Friday, March 23, 2007


Goodbye South America!
This is the last photo I took during my trip: Sunset over the Ria de la Plata at the docks of Colonia in Uruaguay. It was very warm and lovely, but I forgot to mention that there were tons of mosquitoes both on the Argentinian and Uruguayan sides of the river. I got lots of bites and am still suffering from them. Ironically, when I was in the Amazon I wasn't bitten at all!
I'm writing this from Paris, where it's only 4 degrees C, rainy and grey. Luckily, my sons S├ębastien and Marc were there to greet me. Otherwise, I think I would have been really depressed! Everyone here is talking about the presidential elections, which will take place next month. I'll have to get back "dans le bain"--in the bathwater, as the French say.

Wednesday, March 21, 2007

Greetings from Colonia del Sacramento.

After taking the bus here from Montevideo, I spent 4 hours visiting this lovely colonial town from the days of Portuguese and Spanish colonization. The cobblestoned streets and colored houses remind me somewhat of San Miguel de Allende in Mexico where I spent a month, the difference being that Colonia is located on water, the Ria de la Plata, and this gives it an extra charm.

I'm on my way back to the Port to take the rapid boat back to Buenos Aires. And tomorrow I fly back to Paris at 6 PM!

My trip is coming to an end....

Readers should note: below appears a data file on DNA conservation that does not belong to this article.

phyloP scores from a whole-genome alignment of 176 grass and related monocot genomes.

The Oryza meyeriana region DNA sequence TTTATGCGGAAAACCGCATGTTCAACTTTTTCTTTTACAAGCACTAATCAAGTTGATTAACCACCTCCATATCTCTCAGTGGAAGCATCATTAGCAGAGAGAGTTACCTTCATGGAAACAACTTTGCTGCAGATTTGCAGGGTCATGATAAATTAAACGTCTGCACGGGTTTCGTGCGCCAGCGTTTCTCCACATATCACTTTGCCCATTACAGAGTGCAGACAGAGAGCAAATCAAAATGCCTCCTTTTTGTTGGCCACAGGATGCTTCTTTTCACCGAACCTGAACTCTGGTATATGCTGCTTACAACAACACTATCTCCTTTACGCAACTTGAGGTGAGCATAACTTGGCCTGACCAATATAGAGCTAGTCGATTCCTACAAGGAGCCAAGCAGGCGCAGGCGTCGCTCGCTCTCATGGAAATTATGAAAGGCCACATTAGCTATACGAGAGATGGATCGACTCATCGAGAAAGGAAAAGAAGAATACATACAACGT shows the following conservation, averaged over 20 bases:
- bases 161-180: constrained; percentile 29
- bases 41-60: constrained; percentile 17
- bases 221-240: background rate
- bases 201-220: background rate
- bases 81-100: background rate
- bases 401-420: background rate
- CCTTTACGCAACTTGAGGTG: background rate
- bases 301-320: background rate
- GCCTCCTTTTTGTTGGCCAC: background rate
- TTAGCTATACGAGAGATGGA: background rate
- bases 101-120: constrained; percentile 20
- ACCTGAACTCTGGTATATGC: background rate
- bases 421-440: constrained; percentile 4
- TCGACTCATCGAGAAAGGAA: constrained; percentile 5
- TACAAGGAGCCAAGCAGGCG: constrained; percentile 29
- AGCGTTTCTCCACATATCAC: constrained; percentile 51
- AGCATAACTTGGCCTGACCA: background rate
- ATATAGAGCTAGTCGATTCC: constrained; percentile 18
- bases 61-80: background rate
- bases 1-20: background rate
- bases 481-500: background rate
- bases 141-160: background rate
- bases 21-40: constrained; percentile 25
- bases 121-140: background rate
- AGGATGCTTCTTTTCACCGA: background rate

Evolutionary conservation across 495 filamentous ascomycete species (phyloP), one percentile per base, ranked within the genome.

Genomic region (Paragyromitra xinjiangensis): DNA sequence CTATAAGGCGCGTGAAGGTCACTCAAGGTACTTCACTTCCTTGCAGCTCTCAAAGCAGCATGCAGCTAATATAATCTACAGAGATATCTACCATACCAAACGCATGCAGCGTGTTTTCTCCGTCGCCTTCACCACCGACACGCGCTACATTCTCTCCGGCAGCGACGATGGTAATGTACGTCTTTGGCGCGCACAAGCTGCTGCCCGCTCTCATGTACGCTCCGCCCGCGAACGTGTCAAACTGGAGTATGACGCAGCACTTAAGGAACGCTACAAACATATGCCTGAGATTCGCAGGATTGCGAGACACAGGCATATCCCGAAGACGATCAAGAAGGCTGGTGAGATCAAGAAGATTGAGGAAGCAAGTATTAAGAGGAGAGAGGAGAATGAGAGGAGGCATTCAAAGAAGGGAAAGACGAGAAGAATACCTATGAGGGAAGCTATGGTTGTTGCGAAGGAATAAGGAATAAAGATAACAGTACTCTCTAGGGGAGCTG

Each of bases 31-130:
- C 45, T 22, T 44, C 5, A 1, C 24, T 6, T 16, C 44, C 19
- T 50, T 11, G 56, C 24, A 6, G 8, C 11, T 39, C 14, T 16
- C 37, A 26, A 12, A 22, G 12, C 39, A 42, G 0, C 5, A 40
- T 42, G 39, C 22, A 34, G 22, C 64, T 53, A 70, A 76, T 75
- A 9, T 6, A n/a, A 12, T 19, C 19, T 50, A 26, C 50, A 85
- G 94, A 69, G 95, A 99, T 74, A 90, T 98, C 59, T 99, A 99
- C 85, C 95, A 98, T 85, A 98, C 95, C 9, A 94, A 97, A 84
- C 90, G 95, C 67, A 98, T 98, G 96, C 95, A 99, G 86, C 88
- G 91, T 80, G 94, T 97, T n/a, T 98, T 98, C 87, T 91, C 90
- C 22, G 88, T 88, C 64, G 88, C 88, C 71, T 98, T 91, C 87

A street in Colonia. Notice the colored houses, cobblestone streets and blue skies. It's 28 degrees today.


view of the old wall of Colonia with the lighthouse in the distance

Montevideo, the capital of Uruguay, is cross the river ria de la Plata from Buenos Aires. I took a rapid boat (the trip lasts an hour) from BA to Colonia and then a bus to Montevideo yesterday. This service is run by "Buquebus" and is very well-organized. I got a great promotional deal, too: two boat trips, bus to Montevideo, and night in a hotel in Montevideo with breakfast --all for $70! Took a 3-hour city tour yesterday to get an overview of the city. The downtown and historic part aren't exceptional, but there are lots of parks and beaches along the ria de Plata. My overall impression of the city is that it's not as rich as BA , the streets are a bit dirty, and the people not expensively dressed. It looks comfortable and middle-class, even though there are some very wealthy looking neighborhoods.
I left the tour at the river and walked for an hour along the shore before taking a public bus back to town. That was nice. This is a HUGE estuary. The river is so wide there (220 kms) that it felt like being along the ocean, and the sand is white and fine. In fact, two hours north of here is Punta del Este on the Atlantic Ocean. Apparently, this is THE beach resort of Uruguay, and it's where alot of rich Argentinians have beautiful homes. It was too bad I didn't have enough time to visit there, too.